“There are two modes of establishing our reputation: to be praised by honest men, and to be abused by rogues. It is best, however, to secure the former, because it will invariably be accompanied by the latter.”
-- Charles Caleb Colton, Anglican clergyman (1780-1832)
Reputation and trust are precious and precarious things. They are built over a lifetime, and yet they can be squandered (or stolen) in an instant. This has been one of the most important lessons I’ve learned over the past few days as I have dealt with a rather unusual case of identity theft.
Hopefully, none of you are going to encounter my cyberspace imposter or his/her work firsthand. But just in case, I wanted to take a moment to explain what has happened, set the record straight, and reassure everyone that I haven’t completely lost my mind!
This situation first came to my attention back in December. Just before the beginning of Christmas break, I began to receive “fan mail” (for lack of a better term) on my university e-mail account. These people kept raving about this online political essay I had supposedly written and published, and that was now being circulated via forwarded emails. Some called me courageous. Others hailed me as a visionary. A few suggested that I was predestined to play a pivotal role in the apocalyptic events foretold in the Book of Revelation. (I’m not kidding...) Now over the past eleven years I have published a book and several articles in academic journals, and I have to admit I never even attracted one groupie. So with my curiosity very much piqued, I began searching the internet for the mysterious article.
I suppose it was inevitable that I was not going to like what I found. There, prominently displayed on a rather politically extreme website, was an essay that likened President Barack Obama to . . . Adolph Hitler. Underneath the title was the inscription “by Tim Wood.” Uh-oh.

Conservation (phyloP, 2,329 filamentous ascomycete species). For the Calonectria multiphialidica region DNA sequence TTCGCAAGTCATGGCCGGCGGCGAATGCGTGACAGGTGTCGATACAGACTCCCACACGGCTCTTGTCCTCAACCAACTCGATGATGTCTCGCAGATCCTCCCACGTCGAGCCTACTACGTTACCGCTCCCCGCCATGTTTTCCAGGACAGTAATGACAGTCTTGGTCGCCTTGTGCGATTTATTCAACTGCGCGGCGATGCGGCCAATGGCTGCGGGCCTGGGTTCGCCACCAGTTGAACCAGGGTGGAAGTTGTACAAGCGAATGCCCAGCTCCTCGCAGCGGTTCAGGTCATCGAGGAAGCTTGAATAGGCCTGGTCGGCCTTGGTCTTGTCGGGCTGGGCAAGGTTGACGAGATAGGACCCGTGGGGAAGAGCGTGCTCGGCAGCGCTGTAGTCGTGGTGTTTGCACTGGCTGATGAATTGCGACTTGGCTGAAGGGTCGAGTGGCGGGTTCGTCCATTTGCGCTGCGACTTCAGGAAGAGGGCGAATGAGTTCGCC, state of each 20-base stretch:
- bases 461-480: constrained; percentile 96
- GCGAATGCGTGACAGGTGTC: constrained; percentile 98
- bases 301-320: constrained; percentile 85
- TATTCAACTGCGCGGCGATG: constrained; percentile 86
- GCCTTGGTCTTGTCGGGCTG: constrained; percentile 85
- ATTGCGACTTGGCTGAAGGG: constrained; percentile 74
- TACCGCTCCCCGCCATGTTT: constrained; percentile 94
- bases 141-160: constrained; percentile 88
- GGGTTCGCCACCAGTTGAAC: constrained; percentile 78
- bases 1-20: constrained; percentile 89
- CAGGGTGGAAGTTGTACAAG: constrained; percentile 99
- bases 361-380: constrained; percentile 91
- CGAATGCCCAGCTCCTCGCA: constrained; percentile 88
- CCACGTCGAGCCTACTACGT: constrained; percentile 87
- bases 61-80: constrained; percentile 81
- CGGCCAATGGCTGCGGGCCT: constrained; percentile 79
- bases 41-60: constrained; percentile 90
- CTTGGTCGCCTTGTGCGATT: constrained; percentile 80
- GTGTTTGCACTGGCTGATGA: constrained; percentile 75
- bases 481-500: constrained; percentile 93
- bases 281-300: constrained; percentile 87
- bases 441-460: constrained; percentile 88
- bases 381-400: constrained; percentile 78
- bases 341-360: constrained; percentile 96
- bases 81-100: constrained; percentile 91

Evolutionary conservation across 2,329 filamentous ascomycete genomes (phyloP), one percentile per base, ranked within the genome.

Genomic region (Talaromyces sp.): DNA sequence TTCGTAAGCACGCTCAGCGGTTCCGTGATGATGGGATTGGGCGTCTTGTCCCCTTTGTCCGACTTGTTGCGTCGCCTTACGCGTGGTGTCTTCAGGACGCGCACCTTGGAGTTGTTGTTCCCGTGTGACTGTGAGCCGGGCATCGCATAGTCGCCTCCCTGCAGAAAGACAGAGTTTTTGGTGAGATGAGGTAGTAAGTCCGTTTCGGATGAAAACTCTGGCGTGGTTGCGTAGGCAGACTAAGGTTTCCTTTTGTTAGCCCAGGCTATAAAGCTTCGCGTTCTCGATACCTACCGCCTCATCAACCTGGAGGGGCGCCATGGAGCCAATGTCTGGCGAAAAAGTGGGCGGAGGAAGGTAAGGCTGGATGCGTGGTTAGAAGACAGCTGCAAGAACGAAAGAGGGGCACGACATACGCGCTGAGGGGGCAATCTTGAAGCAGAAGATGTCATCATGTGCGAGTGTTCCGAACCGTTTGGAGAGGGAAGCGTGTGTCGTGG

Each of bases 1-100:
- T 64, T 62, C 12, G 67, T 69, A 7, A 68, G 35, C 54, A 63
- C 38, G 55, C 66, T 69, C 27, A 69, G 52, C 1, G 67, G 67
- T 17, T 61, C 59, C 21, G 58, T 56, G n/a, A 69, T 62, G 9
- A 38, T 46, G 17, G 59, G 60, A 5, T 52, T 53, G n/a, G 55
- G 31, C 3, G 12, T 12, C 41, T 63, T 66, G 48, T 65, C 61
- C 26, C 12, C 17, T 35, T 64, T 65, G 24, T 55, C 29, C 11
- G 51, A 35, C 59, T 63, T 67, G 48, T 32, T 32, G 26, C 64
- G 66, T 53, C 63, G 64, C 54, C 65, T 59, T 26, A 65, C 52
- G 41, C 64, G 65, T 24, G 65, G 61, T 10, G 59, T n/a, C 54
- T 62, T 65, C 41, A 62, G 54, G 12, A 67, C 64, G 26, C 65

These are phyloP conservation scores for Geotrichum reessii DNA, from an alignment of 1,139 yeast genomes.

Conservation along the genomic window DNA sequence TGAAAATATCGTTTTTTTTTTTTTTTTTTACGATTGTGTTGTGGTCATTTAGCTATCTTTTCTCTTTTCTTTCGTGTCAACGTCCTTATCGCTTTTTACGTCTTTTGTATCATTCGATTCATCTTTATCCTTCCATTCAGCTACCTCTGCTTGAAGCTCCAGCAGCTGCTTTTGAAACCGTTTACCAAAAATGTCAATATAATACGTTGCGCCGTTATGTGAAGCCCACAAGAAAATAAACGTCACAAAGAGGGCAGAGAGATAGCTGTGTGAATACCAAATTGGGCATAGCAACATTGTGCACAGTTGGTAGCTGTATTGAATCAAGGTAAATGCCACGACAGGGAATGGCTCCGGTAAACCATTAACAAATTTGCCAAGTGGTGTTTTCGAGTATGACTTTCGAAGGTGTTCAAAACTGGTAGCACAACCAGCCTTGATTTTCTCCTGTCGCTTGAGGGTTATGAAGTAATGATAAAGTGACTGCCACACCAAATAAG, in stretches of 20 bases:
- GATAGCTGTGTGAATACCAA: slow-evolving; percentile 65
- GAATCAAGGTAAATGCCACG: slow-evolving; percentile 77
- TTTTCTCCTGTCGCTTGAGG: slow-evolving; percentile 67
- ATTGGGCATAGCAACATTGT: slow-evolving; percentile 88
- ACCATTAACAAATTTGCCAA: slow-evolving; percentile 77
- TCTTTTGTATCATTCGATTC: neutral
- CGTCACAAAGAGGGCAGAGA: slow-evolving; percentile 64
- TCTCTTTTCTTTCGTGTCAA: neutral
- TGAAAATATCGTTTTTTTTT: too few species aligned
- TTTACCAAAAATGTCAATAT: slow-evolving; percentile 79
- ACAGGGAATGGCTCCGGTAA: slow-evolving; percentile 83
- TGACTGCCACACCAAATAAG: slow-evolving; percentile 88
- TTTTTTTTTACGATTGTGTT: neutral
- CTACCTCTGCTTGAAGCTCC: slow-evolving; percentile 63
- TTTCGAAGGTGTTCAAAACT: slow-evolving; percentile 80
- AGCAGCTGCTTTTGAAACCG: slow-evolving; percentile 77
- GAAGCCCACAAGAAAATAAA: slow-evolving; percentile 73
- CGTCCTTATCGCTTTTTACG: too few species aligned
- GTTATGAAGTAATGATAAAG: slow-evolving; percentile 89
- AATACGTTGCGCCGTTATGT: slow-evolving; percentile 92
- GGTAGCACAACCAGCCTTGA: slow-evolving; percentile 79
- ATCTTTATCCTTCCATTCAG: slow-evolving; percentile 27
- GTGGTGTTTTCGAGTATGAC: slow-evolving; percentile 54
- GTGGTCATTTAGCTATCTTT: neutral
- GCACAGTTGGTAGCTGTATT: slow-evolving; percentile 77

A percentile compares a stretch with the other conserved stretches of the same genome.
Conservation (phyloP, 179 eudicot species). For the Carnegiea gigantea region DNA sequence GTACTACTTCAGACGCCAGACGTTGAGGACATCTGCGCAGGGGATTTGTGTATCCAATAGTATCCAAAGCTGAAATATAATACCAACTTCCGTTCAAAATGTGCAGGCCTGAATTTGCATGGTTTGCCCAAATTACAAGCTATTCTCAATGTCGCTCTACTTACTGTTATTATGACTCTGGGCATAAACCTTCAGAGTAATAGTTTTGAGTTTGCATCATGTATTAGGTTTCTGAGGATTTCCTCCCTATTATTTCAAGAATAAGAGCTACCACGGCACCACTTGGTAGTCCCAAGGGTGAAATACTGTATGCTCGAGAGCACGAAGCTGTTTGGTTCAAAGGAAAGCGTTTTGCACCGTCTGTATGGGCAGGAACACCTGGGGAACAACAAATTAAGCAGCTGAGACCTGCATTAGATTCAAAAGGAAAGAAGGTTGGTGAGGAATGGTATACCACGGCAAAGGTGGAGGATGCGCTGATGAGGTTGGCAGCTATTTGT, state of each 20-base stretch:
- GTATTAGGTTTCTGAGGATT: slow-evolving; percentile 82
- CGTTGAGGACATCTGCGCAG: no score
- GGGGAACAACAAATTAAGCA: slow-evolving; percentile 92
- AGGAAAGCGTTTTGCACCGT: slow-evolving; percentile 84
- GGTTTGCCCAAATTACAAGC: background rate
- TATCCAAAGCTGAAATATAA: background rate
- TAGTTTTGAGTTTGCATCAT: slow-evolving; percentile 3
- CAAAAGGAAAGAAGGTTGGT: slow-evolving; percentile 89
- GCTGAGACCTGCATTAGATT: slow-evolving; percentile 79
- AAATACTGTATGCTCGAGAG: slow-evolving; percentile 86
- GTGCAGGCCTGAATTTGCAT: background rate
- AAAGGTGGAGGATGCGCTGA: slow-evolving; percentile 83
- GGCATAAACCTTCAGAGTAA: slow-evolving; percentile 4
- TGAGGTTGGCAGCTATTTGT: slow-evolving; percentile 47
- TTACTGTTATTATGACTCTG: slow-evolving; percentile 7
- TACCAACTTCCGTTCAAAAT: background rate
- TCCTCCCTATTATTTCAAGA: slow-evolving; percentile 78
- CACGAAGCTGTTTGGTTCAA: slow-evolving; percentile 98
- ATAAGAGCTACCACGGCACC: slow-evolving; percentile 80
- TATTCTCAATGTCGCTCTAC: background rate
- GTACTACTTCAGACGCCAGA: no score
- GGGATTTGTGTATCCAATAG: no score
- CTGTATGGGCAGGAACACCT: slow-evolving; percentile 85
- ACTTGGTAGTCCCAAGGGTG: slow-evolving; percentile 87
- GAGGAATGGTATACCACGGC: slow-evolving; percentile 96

I was not pleased. However, even though my parents always told me I was special, a quick internet search will reveal that I am not, in fact, the world’s only Tim Wood. So I ignored it. Until recently, that is, when the forwarded version of this article had mutated into a form which included the rather unambiguous phrase “Professor of History and Political Science, Southwest Baptist University, Bolivar, MO.” The writer of this message also helpfully appended my office phone number and e-mail address.
I would be lying if I said I was not upset. Even above and beyond the fact that the comparison is utterly ridiculous (anyone who believes that truly has no understanding of the depths of evil plumbed by the Nazi regime), it was now personal. Who has the right to speak for me like that? How dare they hide behind my name! What if my colleagues -- or my friends and family – read this and believed it??? And it still surprises me how much we all (and I include myself in this) take at face value off the internet. In history, scholars are trained to always analyze their sources. Always, in the back of their minds, historians must be aware that the historical documents they are working with may contain errors, lies, omissions, and distortions. Their sources may even turn out to be wholesale forgeries.
To navigate those potential pitfalls, historians check facts and look for other documents that conform (or contradict) the information found in our source. We seek to identify the author and understand his or her motives for writing. We try to understand the larger historical and cultural context surrounding a document. By doing our homework, we’re better able to judge when something or someone deserves to be “taken at their word.”
This episode has taught me that these skills have an important place even outside this history classroom. All of us know how much dishonesty there is in the world around us, yet how quickly we forget that just before we hit the “forward” button. For me, this has been a warning against being intellectually lazy and has reminded me of the importance of verifying information before passing it on to others. (Along the way, I’ve also learned that websites such as www.snopes.com and www.truthorfiction.com are excellent tools for investigating online hoaxes.)
At any rate, I’m now in the process of cleaning this mess up, and am optimistic that it will soon be straightened out. And if any of you encounter any online rantings and ravings that claim to be by me, don’t necessarily believe it. Things are not always what they seem.
Timothy L. Wood, Ph.D.